Turkish Prime Minister Binali Yildirim on Wednesday has voiced hope that the strained ties between Turkey and the U.S. would normalize soon.
“We hope that the relations between the two allies will return to normal soon,” Yildirim said during a meeting with provincial governors at Cankaya Palace in the capital Ankara.
Yildirim assured the governors that Ankara would use “common sense” in dealing with the situation. His remarks came after the U.S. Embassy in Ankara announced it had suspended non-immigrant visa services at all diplomatic facilities in Turkey on Sunday.
In response, Turkey’s Washington Embassy suspended non-immigrant visa services in the U.S. citing security concerns.
The decision came after Turkish national Metin Topuz, confirmed by the U.S. Istanbul Consulate as a local employee, was remanded in custody over terror charges by an Istanbul court last week.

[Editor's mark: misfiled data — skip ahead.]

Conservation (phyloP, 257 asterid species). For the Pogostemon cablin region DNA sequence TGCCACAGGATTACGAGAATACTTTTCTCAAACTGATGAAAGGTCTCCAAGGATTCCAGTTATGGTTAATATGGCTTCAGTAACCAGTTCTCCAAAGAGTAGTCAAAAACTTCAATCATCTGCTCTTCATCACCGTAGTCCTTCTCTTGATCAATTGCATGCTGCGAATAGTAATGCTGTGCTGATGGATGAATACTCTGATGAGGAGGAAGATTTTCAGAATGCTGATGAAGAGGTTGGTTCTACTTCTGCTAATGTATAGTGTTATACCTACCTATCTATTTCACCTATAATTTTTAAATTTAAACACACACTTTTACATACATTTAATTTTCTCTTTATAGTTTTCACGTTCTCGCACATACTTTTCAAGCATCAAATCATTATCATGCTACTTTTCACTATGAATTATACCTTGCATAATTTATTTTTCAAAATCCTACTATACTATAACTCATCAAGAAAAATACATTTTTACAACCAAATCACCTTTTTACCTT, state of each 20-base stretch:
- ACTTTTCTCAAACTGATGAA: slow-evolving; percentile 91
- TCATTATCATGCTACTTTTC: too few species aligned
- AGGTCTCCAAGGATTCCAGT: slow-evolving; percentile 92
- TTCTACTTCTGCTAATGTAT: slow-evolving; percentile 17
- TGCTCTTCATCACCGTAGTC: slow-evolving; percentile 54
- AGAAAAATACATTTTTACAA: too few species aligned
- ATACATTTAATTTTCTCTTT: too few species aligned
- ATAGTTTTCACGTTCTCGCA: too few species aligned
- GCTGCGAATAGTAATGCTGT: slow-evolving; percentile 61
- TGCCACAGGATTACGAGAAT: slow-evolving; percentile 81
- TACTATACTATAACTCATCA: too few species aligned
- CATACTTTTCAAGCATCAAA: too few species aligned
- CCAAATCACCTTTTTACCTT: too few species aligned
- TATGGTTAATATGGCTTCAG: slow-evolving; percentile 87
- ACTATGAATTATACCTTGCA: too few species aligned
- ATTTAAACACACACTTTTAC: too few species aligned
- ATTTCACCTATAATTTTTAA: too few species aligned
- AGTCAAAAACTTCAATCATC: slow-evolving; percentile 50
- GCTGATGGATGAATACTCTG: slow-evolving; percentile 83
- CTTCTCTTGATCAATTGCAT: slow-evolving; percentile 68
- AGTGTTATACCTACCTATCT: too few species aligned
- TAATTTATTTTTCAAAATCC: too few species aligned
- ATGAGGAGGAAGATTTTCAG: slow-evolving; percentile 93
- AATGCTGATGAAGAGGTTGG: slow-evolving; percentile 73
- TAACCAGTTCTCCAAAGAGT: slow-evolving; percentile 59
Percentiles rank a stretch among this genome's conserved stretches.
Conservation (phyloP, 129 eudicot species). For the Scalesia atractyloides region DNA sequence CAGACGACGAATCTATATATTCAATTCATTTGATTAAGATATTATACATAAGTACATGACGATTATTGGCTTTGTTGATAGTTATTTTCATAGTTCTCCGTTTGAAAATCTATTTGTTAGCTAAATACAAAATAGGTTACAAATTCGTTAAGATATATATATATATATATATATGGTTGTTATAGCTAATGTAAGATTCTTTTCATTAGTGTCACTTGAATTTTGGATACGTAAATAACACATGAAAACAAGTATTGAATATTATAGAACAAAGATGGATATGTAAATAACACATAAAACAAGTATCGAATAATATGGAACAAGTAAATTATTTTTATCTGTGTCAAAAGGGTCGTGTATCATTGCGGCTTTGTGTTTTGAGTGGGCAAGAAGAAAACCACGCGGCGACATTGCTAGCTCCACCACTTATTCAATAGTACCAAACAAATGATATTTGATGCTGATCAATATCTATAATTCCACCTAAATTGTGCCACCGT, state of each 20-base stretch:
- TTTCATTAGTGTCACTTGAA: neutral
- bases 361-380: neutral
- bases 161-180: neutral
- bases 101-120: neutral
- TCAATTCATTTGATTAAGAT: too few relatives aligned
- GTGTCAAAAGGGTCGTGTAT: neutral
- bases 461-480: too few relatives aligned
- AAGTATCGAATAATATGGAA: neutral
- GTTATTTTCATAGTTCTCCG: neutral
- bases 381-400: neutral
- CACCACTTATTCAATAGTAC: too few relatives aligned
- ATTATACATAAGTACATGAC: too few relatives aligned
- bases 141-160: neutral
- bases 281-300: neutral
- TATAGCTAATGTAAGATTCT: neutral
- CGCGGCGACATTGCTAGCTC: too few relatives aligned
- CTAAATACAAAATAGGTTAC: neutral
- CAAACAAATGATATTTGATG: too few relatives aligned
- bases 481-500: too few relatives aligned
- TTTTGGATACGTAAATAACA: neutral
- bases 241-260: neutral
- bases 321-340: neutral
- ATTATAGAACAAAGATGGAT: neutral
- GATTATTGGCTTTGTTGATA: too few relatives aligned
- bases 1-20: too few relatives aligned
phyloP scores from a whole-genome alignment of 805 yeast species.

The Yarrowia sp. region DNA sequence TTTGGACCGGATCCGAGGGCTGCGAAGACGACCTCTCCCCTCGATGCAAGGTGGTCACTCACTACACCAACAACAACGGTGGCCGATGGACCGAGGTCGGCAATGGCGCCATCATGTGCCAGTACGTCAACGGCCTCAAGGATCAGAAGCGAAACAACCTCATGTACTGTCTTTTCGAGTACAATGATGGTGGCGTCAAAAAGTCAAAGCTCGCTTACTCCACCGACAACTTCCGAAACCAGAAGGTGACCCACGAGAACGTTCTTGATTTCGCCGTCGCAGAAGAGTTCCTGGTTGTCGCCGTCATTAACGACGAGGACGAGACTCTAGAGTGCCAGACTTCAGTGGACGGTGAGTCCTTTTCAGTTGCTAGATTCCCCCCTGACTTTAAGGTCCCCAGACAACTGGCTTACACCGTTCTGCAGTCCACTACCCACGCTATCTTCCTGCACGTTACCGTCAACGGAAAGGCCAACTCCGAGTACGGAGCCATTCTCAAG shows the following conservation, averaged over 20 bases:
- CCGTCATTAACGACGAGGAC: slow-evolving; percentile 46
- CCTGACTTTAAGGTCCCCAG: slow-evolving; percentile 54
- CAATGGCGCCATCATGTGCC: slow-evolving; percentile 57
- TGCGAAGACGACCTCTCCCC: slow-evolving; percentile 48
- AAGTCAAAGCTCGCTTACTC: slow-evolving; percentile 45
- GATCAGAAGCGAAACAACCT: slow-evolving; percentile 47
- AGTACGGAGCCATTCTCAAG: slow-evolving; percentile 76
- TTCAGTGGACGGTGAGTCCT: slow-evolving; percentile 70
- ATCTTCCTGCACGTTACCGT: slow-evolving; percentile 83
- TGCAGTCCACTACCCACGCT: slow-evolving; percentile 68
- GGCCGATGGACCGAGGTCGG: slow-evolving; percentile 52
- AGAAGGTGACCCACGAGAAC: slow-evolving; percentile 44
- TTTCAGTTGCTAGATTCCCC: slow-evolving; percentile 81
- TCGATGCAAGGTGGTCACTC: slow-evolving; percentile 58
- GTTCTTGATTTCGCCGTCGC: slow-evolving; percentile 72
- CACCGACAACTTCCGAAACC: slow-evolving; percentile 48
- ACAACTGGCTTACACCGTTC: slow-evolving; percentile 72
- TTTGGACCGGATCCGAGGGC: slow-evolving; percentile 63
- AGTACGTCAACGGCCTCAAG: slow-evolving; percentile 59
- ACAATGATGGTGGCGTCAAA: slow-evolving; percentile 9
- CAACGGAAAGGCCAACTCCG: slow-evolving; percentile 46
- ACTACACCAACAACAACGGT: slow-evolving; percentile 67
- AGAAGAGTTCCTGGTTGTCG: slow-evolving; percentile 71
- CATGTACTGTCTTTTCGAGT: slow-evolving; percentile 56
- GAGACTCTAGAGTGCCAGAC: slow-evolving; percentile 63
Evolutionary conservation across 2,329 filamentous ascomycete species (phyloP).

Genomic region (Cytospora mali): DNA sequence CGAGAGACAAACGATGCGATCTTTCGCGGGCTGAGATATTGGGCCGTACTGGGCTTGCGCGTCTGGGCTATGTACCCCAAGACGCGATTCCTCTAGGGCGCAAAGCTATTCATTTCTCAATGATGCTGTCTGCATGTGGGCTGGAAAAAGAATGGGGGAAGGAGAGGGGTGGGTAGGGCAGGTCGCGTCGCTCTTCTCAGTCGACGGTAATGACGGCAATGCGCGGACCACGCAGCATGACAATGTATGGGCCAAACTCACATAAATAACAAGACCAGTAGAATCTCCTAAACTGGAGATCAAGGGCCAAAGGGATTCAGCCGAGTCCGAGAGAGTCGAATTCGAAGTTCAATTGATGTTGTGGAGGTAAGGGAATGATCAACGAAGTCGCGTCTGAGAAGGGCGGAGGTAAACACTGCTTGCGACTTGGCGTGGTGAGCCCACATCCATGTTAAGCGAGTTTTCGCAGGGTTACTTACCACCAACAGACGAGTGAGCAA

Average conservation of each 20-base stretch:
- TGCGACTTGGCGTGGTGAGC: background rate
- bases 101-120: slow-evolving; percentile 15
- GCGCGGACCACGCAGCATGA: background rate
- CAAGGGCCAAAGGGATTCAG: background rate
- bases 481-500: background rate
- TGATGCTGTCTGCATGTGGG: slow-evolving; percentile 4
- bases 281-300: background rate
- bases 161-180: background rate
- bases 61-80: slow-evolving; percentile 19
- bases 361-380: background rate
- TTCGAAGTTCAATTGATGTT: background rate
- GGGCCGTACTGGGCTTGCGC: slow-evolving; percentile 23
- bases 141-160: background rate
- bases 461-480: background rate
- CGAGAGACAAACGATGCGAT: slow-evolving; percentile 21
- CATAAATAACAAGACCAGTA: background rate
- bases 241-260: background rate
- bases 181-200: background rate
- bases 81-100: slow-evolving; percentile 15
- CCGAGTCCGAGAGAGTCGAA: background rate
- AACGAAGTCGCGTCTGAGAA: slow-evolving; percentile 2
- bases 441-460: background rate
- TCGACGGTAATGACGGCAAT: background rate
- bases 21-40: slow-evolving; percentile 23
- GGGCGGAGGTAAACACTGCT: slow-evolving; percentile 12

Topuz is suspected to be linked to the Fetullah Terrorist Organization (FETO), the group behind last year’s defeated coup attempt in Turkey, according to a judicial source.
Ankara accuses FETO and its U.S.-based leader Fetullah Gulen of orchestrating the attempted coup, which left 250 people martyred and nearly 2,200 injured.
Topuz has been linked to a number of FETO suspects, including police commissioners and former prosecutor Zekeriya Oz, a fugitive accused of attempting to overthrow the government through the use of force, said a source, speaking on condition of anonymity due to restrictions.